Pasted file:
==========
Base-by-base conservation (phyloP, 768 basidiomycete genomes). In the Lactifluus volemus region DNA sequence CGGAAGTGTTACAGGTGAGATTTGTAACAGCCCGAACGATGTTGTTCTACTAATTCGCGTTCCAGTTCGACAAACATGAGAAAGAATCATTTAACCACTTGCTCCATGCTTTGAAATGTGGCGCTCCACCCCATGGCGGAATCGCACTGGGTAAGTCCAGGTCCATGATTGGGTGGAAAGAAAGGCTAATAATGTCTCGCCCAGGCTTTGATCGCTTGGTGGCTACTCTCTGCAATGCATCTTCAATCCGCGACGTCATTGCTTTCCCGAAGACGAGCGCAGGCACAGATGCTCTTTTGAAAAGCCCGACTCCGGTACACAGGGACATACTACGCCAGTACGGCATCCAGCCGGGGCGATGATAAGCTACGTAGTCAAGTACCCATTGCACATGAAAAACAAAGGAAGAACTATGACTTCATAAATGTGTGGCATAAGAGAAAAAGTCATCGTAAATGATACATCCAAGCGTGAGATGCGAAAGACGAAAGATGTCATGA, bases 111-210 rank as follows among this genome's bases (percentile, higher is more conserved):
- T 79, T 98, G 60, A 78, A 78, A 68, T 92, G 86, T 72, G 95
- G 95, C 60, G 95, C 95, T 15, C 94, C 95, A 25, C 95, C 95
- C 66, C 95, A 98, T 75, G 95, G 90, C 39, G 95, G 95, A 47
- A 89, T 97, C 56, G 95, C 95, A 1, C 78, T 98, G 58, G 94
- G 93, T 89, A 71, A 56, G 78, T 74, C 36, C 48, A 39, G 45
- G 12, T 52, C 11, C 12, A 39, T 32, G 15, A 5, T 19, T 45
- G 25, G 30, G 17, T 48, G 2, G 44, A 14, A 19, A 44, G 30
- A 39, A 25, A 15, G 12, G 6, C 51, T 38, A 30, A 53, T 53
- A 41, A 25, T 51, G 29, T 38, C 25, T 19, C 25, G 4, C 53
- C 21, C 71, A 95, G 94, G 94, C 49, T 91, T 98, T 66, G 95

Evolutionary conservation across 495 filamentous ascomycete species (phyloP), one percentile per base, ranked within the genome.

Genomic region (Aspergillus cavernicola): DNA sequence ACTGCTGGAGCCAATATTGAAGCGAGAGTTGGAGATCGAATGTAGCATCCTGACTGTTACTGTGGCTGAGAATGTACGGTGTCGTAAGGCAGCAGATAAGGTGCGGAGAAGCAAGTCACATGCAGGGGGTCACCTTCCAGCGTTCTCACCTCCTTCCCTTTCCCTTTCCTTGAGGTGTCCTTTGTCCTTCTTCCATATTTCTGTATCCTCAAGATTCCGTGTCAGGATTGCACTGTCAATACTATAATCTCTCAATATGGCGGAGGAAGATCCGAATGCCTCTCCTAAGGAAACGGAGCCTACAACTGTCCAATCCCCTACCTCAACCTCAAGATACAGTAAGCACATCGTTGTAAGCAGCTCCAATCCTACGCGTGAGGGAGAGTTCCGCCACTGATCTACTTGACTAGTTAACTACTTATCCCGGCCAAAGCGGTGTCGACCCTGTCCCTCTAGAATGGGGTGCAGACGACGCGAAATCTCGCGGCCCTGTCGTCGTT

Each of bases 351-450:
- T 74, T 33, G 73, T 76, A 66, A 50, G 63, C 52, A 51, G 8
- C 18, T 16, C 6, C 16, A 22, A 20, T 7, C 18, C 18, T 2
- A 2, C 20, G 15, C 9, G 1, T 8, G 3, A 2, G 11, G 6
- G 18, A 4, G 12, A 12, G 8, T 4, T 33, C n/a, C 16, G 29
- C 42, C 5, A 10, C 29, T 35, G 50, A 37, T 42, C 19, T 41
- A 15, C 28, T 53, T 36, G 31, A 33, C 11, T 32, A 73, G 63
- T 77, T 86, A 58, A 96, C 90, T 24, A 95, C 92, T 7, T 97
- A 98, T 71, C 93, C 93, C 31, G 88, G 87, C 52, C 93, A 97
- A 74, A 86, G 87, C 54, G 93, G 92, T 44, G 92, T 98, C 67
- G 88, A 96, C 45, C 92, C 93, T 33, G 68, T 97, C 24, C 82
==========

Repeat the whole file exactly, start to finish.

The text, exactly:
Base-by-base conservation (phyloP, 768 basidiomycete genomes). In the Lactifluus volemus region DNA sequence CGGAAGTGTTACAGGTGAGATTTGTAACAGCCCGAACGATGTTGTTCTACTAATTCGCGTTCCAGTTCGACAAACATGAGAAAGAATCATTTAACCACTTGCTCCATGCTTTGAAATGTGGCGCTCCACCCCATGGCGGAATCGCACTGGGTAAGTCCAGGTCCATGATTGGGTGGAAAGAAAGGCTAATAATGTCTCGCCCAGGCTTTGATCGCTTGGTGGCTACTCTCTGCAATGCATCTTCAATCCGCGACGTCATTGCTTTCCCGAAGACGAGCGCAGGCACAGATGCTCTTTTGAAAAGCCCGACTCCGGTACACAGGGACATACTACGCCAGTACGGCATCCAGCCGGGGCGATGATAAGCTACGTAGTCAAGTACCCATTGCACATGAAAAACAAAGGAAGAACTATGACTTCATAAATGTGTGGCATAAGAGAAAAAGTCATCGTAAATGATACATCCAAGCGTGAGATGCGAAAGACGAAAGATGTCATGA, bases 111-210 rank as follows among this genome's bases (percentile, higher is more conserved):
- T 79, T 98, G 60, A 78, A 78, A 68, T 92, G 86, T 72, G 95
- G 95, C 60, G 95, C 95, T 15, C 94, C 95, A 25, C 95, C 95
- C 66, C 95, A 98, T 75, G 95, G 90, C 39, G 95, G 95, A 47
- A 89, T 97, C 56, G 95, C 95, A 1, C 78, T 98, G 58, G 94
- G 93, T 89, A 71, A 56, G 78, T 74, C 36, C 48, A 39, G 45
- G 12, T 52, C 11, C 12, A 39, T 32, G 15, A 5, T 19, T 45
- G 25, G 30, G 17, T 48, G 2, G 44, A 14, A 19, A 44, G 30
- A 39, A 25, A 15, G 12, G 6, C 51, T 38, A 30, A 53, T 53
- A 41, A 25, T 51, G 29, T 38, C 25, T 19, C 25, G 4, C 53
- C 21, C 71, A 95, G 94, G 94, C 49, T 91, T 98, T 66, G 95

Evolutionary conservation across 495 filamentous ascomycete species (phyloP), one percentile per base, ranked within the genome.

Genomic region (Aspergillus cavernicola): DNA sequence ACTGCTGGAGCCAATATTGAAGCGAGAGTTGGAGATCGAATGTAGCATCCTGACTGTTACTGTGGCTGAGAATGTACGGTGTCGTAAGGCAGCAGATAAGGTGCGGAGAAGCAAGTCACATGCAGGGGGTCACCTTCCAGCGTTCTCACCTCCTTCCCTTTCCCTTTCCTTGAGGTGTCCTTTGTCCTTCTTCCATATTTCTGTATCCTCAAGATTCCGTGTCAGGATTGCACTGTCAATACTATAATCTCTCAATATGGCGGAGGAAGATCCGAATGCCTCTCCTAAGGAAACGGAGCCTACAACTGTCCAATCCCCTACCTCAACCTCAAGATACAGTAAGCACATCGTTGTAAGCAGCTCCAATCCTACGCGTGAGGGAGAGTTCCGCCACTGATCTACTTGACTAGTTAACTACTTATCCCGGCCAAAGCGGTGTCGACCCTGTCCCTCTAGAATGGGGTGCAGACGACGCGAAATCTCGCGGCCCTGTCGTCGTT

Each of bases 351-450:
- T 74, T 33, G 73, T 76, A 66, A 50, G 63, C 52, A 51, G 8
- C 18, T 16, C 6, C 16, A 22, A 20, T 7, C 18, C 18, T 2
- A 2, C 20, G 15, C 9, G 1, T 8, G 3, A 2, G 11, G 6
- G 18, A 4, G 12, A 12, G 8, T 4, T 33, C n/a, C 16, G 29
- C 42, C 5, A 10, C 29, T 35, G 50, A 37, T 42, C 19, T 41
- A 15, C 28, T 53, T 36, G 31, A 33, C 11, T 32, A 73, G 63
- T 77, T 86, A 58, A 96, C 90, T 24, A 95, C 92, T 7, T 97
- A 98, T 71, C 93, C 93, C 31, G 88, G 87, C 52, C 93, A 97
- A 74, A 86, G 87, C 54, G 93, G 92, T 44, G 92, T 98, C 67
- G 88, A 96, C 45, C 92, C 93, T 33, G 68, T 97, C 24, C 82